Until the Windstream customer and his neighbors manage to scrape together $7,000, or Charter extends service at no charge in the name of good public relations, residents of Inman (and beyond) are stuck with Windstream broadband that does not come close to broadband.windstream-fcc-response-1

Wireless Data “Traffic Explosion” is a Fraud; Network Densification Deferred

Analysys Mason logoDespite perennial claims of an unmanageable wireless data traffic tsunami threatening the future of the wireless industry, there is strong evidence wireless data traffic growth has actually flattened, increasing mostly as a result of new customers signing up for service for the first time.

Expensive wireless data plans and usage caps have left consumers more cautious about how they use wireless data, reducing the demand on wireless networks and allowing carriers to defer plans for aggressive network densification they claim is needed to keep up with demand.

Analysys Mason discovered some of the biggest victims of the myth of the traffic tidal wave are the manufacturers and dealers of small cell equipment hoping to make a killing selling solutions to the wireless traffic jam. Vendors attending the ‘Small Cell, Carrier Wi-Fi and Small Cells Backhaul World’ event will have no trouble filling the modest amount of orders they likely received this year. While there is money to made selling small cells to manage data usage in very high traffic locations including shopping and sports venues, AT&T dropped plans to deploy 40,000 small cells on its network by the end of 2015, a goal that had been a key element of its Project Velocity IP (VIP) network initiative, and no other U.S. carrier has shown as much interest in small cell technology as AT&T once did.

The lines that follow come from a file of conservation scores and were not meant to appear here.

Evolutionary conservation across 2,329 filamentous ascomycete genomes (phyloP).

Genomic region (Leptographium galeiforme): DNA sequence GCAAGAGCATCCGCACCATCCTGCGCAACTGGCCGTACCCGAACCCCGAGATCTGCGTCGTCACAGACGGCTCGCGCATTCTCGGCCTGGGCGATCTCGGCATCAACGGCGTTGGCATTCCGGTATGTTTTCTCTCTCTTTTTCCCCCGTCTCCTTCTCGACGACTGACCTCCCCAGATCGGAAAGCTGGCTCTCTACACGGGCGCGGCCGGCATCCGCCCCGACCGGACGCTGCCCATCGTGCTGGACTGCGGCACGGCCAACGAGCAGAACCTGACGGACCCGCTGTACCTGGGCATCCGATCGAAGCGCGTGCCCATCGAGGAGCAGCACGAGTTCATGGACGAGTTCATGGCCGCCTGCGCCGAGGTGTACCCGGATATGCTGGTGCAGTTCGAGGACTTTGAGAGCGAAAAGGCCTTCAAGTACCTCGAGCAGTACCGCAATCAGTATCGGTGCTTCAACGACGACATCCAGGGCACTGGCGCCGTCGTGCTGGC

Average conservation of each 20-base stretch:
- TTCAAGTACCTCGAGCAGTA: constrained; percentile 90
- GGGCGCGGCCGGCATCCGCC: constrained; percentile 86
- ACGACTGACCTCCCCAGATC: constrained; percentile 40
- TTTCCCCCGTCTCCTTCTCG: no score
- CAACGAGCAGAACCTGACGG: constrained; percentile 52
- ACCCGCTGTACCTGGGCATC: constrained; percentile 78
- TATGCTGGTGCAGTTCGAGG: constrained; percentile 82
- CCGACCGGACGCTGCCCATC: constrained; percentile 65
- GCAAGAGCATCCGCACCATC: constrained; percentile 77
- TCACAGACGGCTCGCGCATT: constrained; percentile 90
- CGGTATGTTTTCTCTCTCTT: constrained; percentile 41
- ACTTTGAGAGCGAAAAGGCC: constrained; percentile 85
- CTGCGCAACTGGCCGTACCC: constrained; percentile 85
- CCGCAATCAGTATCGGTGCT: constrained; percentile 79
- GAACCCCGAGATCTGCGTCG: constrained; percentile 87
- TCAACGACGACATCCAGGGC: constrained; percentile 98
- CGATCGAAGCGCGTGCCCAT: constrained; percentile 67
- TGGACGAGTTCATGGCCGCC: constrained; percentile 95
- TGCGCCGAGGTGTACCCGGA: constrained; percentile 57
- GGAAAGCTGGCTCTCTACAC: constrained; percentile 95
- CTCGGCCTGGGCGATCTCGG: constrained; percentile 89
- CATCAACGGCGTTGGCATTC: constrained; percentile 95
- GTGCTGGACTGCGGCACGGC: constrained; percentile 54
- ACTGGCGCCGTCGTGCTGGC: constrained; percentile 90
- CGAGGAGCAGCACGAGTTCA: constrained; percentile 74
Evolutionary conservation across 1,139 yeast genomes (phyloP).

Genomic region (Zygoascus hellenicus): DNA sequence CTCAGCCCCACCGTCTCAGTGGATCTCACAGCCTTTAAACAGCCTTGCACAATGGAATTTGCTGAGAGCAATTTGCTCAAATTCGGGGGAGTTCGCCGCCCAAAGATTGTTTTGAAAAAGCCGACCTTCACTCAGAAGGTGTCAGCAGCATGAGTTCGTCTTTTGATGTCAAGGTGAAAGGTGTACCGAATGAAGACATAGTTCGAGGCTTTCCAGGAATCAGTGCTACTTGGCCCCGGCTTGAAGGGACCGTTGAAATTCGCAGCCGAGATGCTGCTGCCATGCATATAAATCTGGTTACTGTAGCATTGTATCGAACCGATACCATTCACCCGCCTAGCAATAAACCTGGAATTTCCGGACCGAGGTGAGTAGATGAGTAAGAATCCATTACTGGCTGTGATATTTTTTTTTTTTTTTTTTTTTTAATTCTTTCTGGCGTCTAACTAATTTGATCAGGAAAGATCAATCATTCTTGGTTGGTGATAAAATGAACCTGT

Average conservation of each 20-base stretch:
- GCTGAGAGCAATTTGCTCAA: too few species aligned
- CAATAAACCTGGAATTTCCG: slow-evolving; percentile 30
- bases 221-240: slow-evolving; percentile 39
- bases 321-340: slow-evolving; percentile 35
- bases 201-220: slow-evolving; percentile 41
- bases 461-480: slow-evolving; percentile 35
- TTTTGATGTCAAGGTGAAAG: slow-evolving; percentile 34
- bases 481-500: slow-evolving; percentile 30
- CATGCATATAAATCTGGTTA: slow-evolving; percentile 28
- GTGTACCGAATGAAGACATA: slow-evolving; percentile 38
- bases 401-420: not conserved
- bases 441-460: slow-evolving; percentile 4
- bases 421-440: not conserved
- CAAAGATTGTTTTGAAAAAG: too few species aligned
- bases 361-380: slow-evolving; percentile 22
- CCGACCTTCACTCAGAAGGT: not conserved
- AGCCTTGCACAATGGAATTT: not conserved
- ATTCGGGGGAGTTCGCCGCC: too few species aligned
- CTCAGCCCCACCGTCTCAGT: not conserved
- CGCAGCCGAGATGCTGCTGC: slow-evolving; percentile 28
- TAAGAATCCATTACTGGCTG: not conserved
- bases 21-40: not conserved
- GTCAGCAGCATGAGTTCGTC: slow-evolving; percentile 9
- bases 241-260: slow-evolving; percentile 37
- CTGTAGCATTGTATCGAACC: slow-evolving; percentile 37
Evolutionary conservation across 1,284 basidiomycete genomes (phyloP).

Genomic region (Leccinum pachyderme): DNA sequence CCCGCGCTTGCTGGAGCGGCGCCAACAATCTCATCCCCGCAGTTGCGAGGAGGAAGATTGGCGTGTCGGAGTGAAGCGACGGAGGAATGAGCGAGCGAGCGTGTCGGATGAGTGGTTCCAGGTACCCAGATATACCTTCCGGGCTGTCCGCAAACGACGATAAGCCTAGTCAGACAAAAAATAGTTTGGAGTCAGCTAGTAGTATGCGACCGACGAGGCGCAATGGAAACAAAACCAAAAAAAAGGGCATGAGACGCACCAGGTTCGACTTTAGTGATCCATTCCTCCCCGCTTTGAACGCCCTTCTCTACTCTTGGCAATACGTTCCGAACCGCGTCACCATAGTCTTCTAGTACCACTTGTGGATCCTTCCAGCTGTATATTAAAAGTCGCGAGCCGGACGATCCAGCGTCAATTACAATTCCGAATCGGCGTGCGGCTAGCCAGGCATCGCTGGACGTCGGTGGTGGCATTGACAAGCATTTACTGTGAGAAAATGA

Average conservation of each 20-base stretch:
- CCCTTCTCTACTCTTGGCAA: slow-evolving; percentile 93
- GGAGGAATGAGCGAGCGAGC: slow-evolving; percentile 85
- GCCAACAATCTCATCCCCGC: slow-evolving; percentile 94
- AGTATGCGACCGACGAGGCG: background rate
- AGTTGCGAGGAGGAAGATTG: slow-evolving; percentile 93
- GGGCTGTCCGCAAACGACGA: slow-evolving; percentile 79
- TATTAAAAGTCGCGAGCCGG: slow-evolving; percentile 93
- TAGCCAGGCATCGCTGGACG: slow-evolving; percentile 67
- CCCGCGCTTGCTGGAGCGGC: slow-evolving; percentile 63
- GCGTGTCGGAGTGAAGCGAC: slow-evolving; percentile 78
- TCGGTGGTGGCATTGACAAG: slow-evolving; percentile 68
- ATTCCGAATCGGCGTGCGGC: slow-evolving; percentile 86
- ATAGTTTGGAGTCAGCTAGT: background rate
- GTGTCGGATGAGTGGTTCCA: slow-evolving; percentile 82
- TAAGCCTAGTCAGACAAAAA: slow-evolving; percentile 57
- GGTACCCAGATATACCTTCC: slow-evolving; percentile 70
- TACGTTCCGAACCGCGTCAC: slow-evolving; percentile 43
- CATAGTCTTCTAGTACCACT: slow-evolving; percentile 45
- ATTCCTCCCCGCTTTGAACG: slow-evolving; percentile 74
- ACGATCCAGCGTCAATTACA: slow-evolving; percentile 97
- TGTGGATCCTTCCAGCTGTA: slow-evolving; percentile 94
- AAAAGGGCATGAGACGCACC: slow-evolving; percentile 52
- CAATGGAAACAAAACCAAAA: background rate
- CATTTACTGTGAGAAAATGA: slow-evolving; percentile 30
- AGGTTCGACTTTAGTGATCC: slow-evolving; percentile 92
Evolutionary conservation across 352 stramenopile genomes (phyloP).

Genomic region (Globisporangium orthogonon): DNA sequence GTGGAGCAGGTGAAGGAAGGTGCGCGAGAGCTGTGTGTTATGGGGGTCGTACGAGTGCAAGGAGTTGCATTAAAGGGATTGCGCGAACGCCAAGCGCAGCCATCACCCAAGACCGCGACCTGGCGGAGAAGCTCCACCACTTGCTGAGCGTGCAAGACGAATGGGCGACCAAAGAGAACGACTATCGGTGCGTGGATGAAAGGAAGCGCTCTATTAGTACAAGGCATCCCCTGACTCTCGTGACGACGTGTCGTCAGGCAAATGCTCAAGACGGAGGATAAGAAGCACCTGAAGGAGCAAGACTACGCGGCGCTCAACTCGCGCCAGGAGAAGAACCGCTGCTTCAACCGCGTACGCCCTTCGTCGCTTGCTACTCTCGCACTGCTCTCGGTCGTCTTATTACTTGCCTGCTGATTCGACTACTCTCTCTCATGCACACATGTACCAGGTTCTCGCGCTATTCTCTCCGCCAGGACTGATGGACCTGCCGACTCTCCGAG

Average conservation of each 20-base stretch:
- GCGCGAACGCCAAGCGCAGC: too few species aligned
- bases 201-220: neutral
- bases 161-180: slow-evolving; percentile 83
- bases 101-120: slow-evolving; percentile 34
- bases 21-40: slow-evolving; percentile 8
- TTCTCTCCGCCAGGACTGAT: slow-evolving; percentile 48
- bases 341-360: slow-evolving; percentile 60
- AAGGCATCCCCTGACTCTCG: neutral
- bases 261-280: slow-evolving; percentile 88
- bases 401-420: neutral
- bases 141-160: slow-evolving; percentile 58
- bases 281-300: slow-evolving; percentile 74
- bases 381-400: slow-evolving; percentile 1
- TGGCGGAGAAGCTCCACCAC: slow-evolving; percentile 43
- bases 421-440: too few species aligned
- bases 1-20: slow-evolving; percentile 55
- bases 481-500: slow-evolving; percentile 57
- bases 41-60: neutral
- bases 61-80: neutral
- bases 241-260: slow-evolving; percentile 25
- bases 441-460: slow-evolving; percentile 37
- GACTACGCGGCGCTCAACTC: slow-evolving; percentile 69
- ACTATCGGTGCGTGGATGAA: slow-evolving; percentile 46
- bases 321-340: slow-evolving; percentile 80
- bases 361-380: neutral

It turns out, Rupert Wood, principal analyst at Analysys Mason writes, most operators admit they are not experiencing much “pain” managing data growth. As a result, rapid public small-cell densification, an important indicator of heavy traffic growth, is continuously deferred.

As customers confront costly, usage-limited data plans, they are deterred from the kind of usage that might actually create widespread traffic issues for wireless carriers. Instead, carriers are primarily relying on a mix of data caps, incremental upgrades, and gradual expansion of their traditional cell tower networks to keep 4G performance stable and expand coverage areas to improve customer satisfaction. AT&T claims most of its traffic concerns were abated with the 2014 acquisition of Leap Wireless’ Cricket network, which added to AT&T’s network capacity. The Cricket network never came close to offering nationwide coverage, however.

Figure_2_webWhen pressed for specifics, many wireless carriers eventually admit they have enough spectrum to handle today’s traffic demand, but will face overburdened and insufficient capacity tomorrow. But that is not what the evidence shows.

Analysys Mason:

Nations where the use of 4G is highest are not experiencing exponential growth in mobile data traffic. In fact, they have not been doing so for some time – even in developed Asia–Pacific. In the US, the CTIA recently recorded 26% traffic growth in 2014. If this figure is correct, the average usage per US mobile data subscriber barely changed at all in 2014: the recorded number of data subscribers grew by 22%, and the expected exponential curve of data traffic has morphed into an s-curve.

In fact, with wireless pricing so high in the United States, traffic growth here is minimal in comparison to Sweden, Hong Kong, South Korea and Japan. Most shift their usage to Wi-Fi as often as possible instead of chewing up their monthly data allowance.